A Ph.D in music? Did she honestly think she would easily find a job is something so specialized? Musicologist? Ha! She probably recommends getting degree that is demand, like engineering, law or medicine.

shawn1040 6 years, 6 months ago

At least I have a job! Sounds like you are familiar with the fast food industry - did you get fired for not asking about fries? I have a degree in engineering and have recruiters constantly calling to offer me jobs. The job market is not bad - IF you have the right degree/occupation.

shawn1040 6 years, 6 months ago

Don't be mad because your GED is worthless.

Jimo 6 years, 6 months ago

Engineering is in demand. But (a) our educational system doesn't produce sufficient graduates to fulfill demand, and (b) not everyone can be an engineer. See e.g., Ms. Levin.

Law is not in demand. (Indeed, if you need further proof for the lie that we're tying up the economy with regulations, you need look no further than the job prospects for lawyers - the people who administering, litigate, and adjudicate regulations. One word: horrible.)

Medicine is in demand until we finally are forced to deal with the fact that we spend several multiples on medicine in this country compared to others. It'll be a rude awakening for those studying medicine when they convert from 'whatever you want to charge' to 'what your gov't approved payscale allows'. Broke is broke. The fact is the average physician in the U.S. charges a 25% premium over his doppelganger in Canada (and even more compared to elsewhere, measured on a PPP basis.) I doubt we'll make it another decade before physicians wake up to reality. (Might be a great time to be an extra-credentialed nurse though -- cheaper than a doctor but probably all that's necessary for most cases.)

rtwngr 6 years, 6 months ago

Another typical LJW article.

"Please allow us to state the obvious". Blah blah blah blah.

shawn1040 6 years, 6 months ago

Tonto is pretty funny - right? He must have downed a 12 pack of beer this morning.. He seems to always bring up fries in every comment. Maybe he is smoking the peace pipe a little too much..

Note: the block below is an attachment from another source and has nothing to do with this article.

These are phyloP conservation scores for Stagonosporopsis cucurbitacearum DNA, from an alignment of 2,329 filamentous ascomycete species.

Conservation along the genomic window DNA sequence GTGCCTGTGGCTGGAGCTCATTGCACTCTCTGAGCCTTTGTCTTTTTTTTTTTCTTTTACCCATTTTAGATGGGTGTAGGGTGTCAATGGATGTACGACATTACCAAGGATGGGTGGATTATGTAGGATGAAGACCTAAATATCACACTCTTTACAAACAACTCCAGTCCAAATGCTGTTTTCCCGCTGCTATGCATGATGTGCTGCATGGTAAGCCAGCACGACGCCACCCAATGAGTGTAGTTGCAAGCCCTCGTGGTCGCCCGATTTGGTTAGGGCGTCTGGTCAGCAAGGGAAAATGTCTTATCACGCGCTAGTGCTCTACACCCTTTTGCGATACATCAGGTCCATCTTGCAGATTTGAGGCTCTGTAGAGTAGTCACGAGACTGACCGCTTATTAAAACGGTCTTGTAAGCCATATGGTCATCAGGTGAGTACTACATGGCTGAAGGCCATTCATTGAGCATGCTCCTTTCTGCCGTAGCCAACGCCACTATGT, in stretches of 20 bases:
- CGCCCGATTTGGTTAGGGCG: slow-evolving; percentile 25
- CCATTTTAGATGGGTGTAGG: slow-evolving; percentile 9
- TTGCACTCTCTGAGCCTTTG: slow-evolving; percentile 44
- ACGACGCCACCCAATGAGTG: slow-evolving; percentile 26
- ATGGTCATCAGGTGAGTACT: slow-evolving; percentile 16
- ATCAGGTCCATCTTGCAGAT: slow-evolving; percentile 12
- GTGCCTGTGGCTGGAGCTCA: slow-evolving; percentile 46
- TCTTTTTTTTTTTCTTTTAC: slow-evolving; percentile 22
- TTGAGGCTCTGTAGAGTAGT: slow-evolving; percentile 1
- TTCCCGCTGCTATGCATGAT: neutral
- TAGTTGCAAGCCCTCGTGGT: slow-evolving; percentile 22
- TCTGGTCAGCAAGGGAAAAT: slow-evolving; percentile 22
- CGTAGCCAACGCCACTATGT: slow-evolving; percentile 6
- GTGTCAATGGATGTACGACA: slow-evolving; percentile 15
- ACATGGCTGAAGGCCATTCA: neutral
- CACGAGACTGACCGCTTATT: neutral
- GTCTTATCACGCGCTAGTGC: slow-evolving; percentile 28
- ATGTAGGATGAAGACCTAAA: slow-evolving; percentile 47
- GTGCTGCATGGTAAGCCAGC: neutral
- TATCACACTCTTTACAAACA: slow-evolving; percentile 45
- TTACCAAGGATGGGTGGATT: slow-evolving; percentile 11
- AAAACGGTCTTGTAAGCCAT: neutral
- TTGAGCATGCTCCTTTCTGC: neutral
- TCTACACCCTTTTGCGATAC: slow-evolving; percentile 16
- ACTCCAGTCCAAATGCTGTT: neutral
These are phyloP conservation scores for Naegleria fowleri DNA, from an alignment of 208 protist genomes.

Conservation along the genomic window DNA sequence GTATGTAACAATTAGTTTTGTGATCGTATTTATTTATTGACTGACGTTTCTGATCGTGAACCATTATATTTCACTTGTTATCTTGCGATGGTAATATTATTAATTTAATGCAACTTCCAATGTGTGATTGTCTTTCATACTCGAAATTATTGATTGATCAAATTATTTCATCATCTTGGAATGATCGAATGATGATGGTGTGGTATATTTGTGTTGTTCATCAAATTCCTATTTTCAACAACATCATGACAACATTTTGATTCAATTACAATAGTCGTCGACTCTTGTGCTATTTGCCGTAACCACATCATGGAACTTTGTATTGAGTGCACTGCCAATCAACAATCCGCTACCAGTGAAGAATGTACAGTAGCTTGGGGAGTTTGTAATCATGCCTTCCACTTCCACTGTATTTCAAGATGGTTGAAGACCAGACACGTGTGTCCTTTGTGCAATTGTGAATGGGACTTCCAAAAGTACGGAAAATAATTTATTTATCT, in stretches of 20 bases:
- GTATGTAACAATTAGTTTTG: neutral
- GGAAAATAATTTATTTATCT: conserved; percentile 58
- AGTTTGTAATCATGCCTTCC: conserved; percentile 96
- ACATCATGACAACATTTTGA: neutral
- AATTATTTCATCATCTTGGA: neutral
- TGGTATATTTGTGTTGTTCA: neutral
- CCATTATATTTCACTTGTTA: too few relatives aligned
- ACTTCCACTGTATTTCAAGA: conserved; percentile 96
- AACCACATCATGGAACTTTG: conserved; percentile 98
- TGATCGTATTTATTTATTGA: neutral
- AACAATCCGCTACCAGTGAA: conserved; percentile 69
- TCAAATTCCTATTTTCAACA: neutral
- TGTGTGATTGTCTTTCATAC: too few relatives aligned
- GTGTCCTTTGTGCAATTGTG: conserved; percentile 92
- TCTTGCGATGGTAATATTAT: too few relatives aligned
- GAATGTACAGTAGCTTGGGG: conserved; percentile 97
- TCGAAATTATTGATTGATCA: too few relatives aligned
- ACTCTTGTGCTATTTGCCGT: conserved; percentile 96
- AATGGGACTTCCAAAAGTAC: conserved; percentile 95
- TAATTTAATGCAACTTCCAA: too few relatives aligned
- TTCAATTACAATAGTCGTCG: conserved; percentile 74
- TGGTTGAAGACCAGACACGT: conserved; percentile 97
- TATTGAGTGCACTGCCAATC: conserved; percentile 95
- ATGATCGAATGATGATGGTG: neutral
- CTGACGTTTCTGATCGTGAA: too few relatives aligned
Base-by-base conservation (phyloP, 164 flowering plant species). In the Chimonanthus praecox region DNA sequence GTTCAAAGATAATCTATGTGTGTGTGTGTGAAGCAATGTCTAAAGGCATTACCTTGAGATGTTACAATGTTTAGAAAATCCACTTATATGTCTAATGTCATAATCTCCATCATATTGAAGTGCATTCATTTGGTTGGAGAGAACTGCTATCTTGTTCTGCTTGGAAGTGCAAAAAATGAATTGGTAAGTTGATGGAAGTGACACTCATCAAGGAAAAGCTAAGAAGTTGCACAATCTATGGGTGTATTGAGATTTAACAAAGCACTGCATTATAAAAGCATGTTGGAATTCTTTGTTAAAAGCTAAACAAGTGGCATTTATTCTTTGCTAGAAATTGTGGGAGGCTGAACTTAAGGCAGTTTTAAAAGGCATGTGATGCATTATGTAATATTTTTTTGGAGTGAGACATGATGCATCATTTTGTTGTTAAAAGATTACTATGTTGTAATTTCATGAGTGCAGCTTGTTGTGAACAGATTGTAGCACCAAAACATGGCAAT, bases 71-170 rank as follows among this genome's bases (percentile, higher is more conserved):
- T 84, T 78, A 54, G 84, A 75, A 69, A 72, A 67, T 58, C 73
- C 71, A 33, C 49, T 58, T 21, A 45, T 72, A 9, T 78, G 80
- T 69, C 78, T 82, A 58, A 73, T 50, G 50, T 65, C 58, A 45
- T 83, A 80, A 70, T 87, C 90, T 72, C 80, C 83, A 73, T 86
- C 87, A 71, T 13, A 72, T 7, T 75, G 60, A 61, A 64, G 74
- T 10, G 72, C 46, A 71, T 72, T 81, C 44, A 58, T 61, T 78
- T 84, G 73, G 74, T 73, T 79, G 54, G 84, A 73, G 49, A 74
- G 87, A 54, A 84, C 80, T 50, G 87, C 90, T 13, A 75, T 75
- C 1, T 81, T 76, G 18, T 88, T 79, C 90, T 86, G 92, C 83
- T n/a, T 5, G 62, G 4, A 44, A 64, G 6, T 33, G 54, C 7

Fred Whitehead Jr. 6 years, 6 months ago

I have a solution to this. Vote for Governer Hair, the bigot from Texas. He claims he has the key to creating jobs! He has claimed credit for that state having a better economy thant the rest of the country, just nominate this guy and elect him to the White House. Rush Limbaugh and Sara Palin will be so grateful to you.

Paul R Getto 6 years, 6 months ago

Higher education is not vocational training. People know (or should know) what their job prospects may be. If all one wants is a 'job' go to truck driving school.......lots of openings; high demand for new drivers; pay about what teachers and some professors make if you are willing to work hard and travel. I agree with rtwngr; painfully obvious, LJW. Do a little investigative reporting sometime. There is lots to discover, but don't p*ss off any advertisers.

Jimo 6 years, 6 months ago

There is not "high demand" for truck drivers except as to cover turnover of those fired or who quit.

Paul R Getto 6 years, 6 months ago

Employment change. Overall employment of truck drivers and driver/sales workers is expected to grow 9 percent over the 2008-18 decade, which is about as fast as the average for all occupations. As the economy grows, the demand for goods will increase, which will lead to more job opportunities. Because it is such a large occupation, 291,900 new jobs will be created over the 2008-18 period.

The number of heavy and tractor-trailer truck drivers is expected to grow 13 percent between 2008 and 2018, which is about as fast as average, mainly as a result of increasing demand for goods in the U.S. As the economy continues to grow, companies and households will continue to increase their spending on these products, many of which must be shipped over long distances.

Employment of light or delivery services truck drivers should grow 4 percent over the projections decade, which is more slowly than average. Though experiencing slower growth than heavy trucking, light and delivery trucking will similarly be closely tied to the state of the economy. As economic growth occurs, there will be an increasing need for light trucking services, from the distribution of goods from warehouses to the package delivery to households. The number of driver/sales workers is also expected to grow 4 percent between 2008 and 2018, more slowly than average, for the same basic reasons.

Job prospects. Job opportunities should be favorable for truck drivers, especially for long-haul drivers.

Commenting has been disabled for this item.